HAMILTON COUNTY, TN (WRCB) -- The Hamilton County Emergency Communications District requires 911 dispatchers pass extensive background checks prior to hire.

So Executive Director John Stuermer says he was 'shocked and disappointed' to learn that one dispatcher faces criminal charges in East Ridge and that supervisors suspected another of revealing confidential police information.

Both were fired Thursday afternoon.

Stephanie B.H. Fletcher, 29, of Hixson  used her middle and married name, Brooke Honeycutt, in her work as a dispatcher. Friday January East Ridge police arrested her on charges of burglary and theft after a man and woman reported seeing a woman break into their cars. The District suspended her with pay.

Honeycutt-Fletcher appeared in East Ridge Municipal Court Tuesday. Her case has been continued until March 19.

Though she's not been convicted, her charges were the basis for firing her following her disciplinary hearing, Stuermer says.

"She has a right to appeal (her termination), so I can't go into the details of why we took it that course of action," Stuermer continues. "But it is something we have the right to do. And it's the proper thing to do for the citizens of Hamilton County,"

Honeycutt-Fletcher was among ten operators suspended (1 was fired) last Spring after an investigation into alleged misuse of the 'chat-box' function of the District's telecommunications equipment. 

The 'chat-box' is an 'instant text messaging' system that allows dispatchers/operators to summon help from one another or from supervisors.  Instead, internal investigators found evidence that Honeycutt-Fletcher and the others were violating the District's policies and Code of Conduct by 'talking shop'; everything from District business, to disparaging comments about one another, their supervisors and the taxpayers and emergency responders they serve.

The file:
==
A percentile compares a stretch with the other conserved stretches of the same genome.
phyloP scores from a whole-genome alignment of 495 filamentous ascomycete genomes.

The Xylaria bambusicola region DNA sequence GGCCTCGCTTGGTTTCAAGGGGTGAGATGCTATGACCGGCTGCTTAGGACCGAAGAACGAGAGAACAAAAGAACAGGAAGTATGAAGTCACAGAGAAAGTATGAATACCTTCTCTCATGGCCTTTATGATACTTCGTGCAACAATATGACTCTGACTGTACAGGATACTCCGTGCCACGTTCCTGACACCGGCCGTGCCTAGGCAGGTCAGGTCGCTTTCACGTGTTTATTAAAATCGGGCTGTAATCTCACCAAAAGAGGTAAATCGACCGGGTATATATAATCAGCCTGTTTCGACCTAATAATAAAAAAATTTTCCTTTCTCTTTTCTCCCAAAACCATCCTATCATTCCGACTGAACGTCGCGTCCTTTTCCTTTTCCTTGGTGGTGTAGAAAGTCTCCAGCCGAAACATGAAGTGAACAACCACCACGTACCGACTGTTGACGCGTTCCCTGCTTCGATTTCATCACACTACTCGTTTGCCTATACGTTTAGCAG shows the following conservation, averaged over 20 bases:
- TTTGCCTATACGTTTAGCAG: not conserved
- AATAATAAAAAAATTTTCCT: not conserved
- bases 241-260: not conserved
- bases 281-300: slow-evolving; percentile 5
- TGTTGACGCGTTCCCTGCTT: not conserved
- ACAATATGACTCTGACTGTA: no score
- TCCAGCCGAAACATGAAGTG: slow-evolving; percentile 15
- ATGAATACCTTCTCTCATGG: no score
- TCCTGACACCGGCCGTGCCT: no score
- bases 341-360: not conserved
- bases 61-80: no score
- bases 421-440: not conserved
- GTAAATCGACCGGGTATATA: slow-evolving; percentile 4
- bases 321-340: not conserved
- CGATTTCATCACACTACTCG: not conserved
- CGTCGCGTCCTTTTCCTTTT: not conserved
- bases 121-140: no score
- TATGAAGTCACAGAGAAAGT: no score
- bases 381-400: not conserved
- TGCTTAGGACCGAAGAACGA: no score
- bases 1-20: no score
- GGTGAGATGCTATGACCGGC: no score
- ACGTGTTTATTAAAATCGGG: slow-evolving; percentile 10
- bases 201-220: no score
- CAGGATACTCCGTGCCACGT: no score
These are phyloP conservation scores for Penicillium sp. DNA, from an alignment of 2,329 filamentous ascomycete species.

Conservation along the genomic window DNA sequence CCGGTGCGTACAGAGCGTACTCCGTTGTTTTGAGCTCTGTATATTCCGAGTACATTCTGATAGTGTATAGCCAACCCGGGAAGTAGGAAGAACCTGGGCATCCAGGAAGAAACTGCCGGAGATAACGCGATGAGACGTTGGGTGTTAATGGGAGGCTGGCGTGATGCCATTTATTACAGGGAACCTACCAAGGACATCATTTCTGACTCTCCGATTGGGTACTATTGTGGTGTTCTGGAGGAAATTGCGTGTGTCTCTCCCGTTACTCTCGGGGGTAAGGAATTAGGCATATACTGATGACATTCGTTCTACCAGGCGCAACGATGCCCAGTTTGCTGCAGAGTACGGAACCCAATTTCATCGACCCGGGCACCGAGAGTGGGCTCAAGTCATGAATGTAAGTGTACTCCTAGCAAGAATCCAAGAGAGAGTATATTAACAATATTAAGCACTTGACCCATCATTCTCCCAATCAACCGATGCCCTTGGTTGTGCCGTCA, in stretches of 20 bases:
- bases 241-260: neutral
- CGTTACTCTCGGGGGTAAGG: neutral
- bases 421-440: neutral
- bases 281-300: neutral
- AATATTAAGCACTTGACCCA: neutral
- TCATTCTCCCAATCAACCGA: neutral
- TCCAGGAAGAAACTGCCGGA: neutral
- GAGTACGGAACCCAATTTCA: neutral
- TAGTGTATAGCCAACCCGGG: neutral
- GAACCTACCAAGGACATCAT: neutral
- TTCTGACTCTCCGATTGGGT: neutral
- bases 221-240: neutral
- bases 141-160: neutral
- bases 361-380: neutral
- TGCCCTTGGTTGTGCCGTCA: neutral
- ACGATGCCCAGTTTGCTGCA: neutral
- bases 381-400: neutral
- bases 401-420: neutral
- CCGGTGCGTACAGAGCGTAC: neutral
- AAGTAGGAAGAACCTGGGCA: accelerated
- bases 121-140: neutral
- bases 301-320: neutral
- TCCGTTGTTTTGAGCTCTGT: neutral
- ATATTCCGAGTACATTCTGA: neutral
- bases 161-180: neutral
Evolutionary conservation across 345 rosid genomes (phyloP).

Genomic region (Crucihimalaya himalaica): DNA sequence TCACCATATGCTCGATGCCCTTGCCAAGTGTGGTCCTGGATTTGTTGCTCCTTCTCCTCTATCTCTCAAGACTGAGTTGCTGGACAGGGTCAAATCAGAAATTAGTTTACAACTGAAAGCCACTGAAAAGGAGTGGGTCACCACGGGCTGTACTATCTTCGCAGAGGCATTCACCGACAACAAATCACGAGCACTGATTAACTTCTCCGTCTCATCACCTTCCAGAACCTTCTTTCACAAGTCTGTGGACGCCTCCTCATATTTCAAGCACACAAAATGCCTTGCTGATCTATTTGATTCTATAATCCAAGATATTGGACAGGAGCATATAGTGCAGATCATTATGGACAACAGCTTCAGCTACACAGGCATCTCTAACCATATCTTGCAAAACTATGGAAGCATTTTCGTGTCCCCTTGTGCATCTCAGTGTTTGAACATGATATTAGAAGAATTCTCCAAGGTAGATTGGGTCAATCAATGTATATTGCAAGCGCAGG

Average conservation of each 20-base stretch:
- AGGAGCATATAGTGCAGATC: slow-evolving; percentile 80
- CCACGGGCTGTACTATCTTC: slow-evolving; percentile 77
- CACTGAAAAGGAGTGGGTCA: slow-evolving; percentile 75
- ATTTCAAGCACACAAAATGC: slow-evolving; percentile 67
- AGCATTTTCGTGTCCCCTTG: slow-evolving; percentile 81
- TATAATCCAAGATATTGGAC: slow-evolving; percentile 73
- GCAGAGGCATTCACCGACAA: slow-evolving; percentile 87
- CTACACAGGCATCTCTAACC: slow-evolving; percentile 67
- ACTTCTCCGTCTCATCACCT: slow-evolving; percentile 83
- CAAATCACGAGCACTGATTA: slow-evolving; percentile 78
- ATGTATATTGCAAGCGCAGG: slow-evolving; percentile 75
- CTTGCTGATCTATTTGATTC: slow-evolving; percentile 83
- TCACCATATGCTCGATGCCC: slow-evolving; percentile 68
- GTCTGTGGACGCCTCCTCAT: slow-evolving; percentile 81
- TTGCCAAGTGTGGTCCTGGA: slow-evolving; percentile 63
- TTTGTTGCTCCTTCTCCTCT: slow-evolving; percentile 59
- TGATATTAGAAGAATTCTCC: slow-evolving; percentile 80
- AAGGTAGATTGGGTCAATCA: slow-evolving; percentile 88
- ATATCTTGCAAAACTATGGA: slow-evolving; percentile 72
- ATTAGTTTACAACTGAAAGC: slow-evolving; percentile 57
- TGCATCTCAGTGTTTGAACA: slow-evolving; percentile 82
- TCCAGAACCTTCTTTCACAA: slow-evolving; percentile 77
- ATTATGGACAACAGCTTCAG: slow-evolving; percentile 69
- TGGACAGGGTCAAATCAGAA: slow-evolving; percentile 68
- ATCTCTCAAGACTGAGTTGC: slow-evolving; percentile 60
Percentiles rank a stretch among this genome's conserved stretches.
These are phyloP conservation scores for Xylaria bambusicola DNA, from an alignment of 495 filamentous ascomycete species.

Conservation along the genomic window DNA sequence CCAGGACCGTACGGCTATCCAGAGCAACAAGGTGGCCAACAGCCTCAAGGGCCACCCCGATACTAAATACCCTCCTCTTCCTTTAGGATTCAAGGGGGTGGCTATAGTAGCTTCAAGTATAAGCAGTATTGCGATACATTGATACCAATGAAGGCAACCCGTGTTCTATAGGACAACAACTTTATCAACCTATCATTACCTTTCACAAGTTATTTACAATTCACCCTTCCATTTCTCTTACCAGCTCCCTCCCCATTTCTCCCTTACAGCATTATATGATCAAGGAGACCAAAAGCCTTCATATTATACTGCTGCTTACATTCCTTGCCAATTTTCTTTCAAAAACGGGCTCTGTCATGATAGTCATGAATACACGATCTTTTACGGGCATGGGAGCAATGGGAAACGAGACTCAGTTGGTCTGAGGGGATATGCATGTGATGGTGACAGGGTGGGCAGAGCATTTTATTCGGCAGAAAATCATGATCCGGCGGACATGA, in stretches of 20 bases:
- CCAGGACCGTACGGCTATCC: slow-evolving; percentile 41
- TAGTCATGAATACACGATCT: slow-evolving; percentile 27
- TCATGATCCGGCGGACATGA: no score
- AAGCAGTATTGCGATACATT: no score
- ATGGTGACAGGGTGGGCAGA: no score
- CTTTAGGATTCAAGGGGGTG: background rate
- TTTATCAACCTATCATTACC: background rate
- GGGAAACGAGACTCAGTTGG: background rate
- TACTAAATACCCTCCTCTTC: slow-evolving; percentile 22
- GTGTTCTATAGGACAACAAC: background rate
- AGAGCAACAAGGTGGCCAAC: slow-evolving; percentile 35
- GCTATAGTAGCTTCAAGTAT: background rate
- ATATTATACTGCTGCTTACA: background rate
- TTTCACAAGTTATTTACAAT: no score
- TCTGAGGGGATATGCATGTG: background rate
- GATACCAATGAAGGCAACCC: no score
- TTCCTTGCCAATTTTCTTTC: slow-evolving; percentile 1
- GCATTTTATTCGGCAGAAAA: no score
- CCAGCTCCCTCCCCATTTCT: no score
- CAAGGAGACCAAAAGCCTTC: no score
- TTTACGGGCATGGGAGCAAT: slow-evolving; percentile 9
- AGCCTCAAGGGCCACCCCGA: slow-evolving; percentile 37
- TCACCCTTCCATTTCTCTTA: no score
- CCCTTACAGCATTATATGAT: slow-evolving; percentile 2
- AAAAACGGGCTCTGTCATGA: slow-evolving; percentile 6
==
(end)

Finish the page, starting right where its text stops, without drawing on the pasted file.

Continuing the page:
Fletcher-Honeycutt was suspended without pay for three days for Misuse of District Equipment and Unbecoming Conduct.

By contrast, dispatcher Amy Clark, 22, of Harrison, is accused of taking shop talk out-of-house.

Stuermer confirms that Clark had been suspended without pay January 12 after a supervisor observed her texting 'proprietary, confidential information' regarding a police investigation into narcotics.

"It was information about a specific drug location that she communicated with some people about," Stuermer tells Channel 3.

Clark joined the District five months ago. She had not completed her probationary period, so she lacks any right of appeal to her termination.

Channel 3 attempted to reach Clark prior to her disciplinary hearing, and following her termination. She has not responded.

Stuermer would not comment on what explanations, if any, either woman offered for the conduct alleged.

"We're disappointed, because it's hard to find people who can do this work," Stuermer says.

"The issue is,  once they're hired, people do strange and stupid things. And unfortunately that's the case in these two instances."